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Page last updated at 13:08 GMT, Wednesday, 12 March 2008

Deeper in debt

Ian Paul
Ian Paul
Editor, Politics Show South

Credit cards cut up
Plastic not so fantastic

Most of us will have to work for 70 days each year before we have paid off the interest on our personal debt. Last year it was more like 31 days. What is going wrong?

These figures, from the website, FinanceDaily, are a stark reminder of the ballooning level of debt in this country.

Since 1997, it has risen by 170%. The average interest on debt paid by each household per year is around 3,800. No wonder it takes over two months to pay off the interest, never mind start reducing the debt itself.

With this week's budget being delivered against a background of slumping house sales, tougher credit restrictions and fears of a looming recession, you have to wonder what will happen if the bubble bursts.

No financial nous

But then, some would argue that part of the problem is that, for most of us, finance is a foreign language. And we all know how good the British are at foreign languages.

Last month, Romsey MP, Sandra Gidley, introduced a private members bill to help tackle the debt mountain.

The idea is to require schools to provide classes on personal money management, and to get the government to set up financial advice centres in the mould of the Citizens Advice Bureaux.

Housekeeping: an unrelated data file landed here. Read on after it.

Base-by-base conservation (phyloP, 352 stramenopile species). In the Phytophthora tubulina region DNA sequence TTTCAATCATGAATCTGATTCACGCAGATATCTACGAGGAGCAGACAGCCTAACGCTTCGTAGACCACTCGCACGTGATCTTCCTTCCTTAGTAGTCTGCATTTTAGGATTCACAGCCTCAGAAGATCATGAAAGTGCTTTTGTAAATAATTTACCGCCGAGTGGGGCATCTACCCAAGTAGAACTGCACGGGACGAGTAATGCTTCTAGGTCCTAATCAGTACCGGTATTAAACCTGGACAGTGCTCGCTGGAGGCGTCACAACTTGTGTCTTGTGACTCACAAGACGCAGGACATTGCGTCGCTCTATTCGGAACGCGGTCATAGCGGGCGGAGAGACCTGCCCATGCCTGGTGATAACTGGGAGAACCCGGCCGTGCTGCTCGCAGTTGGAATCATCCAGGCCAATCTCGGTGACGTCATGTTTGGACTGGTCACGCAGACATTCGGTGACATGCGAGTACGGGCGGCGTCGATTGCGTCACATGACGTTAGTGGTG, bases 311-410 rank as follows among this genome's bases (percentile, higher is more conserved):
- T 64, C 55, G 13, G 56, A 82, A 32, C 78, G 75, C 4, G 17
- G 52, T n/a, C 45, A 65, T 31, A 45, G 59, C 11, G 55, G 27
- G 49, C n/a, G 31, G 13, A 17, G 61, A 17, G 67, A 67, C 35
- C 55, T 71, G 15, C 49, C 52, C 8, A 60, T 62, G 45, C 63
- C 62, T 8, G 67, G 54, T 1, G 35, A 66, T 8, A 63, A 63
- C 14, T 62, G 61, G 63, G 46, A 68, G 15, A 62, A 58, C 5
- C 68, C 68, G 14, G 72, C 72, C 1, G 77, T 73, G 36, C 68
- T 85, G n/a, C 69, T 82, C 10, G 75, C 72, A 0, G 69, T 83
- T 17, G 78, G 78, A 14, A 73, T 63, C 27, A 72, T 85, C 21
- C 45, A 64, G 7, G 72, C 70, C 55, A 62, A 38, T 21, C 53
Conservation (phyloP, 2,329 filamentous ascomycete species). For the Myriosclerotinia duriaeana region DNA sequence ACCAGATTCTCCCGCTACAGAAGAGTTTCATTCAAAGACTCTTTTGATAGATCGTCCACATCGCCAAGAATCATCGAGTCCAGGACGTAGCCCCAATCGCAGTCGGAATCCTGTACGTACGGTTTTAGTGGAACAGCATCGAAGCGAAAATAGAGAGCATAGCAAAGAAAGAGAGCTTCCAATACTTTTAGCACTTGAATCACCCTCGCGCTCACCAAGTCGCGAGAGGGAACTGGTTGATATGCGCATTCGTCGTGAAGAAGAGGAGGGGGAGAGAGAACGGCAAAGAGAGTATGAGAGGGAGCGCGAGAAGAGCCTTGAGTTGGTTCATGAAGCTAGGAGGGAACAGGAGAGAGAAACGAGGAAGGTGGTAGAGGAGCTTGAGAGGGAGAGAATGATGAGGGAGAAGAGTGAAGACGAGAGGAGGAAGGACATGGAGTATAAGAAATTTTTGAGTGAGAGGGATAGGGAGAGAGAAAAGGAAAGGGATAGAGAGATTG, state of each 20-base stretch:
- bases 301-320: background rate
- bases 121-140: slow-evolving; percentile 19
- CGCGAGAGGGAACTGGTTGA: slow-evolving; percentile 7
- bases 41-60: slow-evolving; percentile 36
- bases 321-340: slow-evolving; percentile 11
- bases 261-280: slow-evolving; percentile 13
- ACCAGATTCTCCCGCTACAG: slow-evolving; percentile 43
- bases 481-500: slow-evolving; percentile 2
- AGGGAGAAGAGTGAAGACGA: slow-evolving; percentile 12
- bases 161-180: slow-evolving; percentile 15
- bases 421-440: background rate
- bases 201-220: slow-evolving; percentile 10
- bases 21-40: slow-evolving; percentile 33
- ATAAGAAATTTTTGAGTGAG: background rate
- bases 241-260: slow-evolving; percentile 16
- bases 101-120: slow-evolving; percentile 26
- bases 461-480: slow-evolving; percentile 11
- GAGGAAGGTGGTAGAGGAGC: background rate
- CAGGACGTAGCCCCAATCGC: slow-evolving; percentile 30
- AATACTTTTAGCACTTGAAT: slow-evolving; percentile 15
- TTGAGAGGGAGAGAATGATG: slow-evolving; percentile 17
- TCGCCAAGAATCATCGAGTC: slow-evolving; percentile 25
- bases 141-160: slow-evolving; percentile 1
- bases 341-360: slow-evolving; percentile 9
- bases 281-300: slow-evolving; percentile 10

The MP definitely wants to get them young, citing a survey which found that more than half of 14 to 18 year-olds are in some sort of debt by the age of 17, while more than a quarter of them saw credit cards and overdrafts as a way of increasing their spending power.

So for many young people today, adulthood starts in debt, courtesy of student loans or tempting deals on credit cards.

Cost of living

And to be honest, for most of us, making ends meet is becoming harder all the time.

Shoppers in supermarket
Only buying basics?

A survey out this week found that food staples had undergone rather scary price increases in the last year - butter up by more than 60%, a dozen free-range eggs up by 30%-40%.

You can thank the record oil prices for that, and the knock-on effect they are having on raw materials and manufacturing costs.

According to the MySupermarket website, which conducted the survey, all of that translates into a hefty price hike for consumers. A family of four spending an average of 100 on the weekly shop will, they reckon, be coughing up another 500 a year.

I suppose what with the budget, this is the week for statistics.

But in many ways it is the anecdotal evidence that is the most worrying.

How many of us are thinking we will only buy the absolute necessities for the moment?

Or have put off moving house - or even buying our first one - because of worries about the housing market or problems getting a mortgage?

Could this be a recession?

And if it is, what is to be done about all that debt?

Send us an email and join the debate.

And join Peter Henley live this Sunday 16 March from 12.00 GMT on BBC One.

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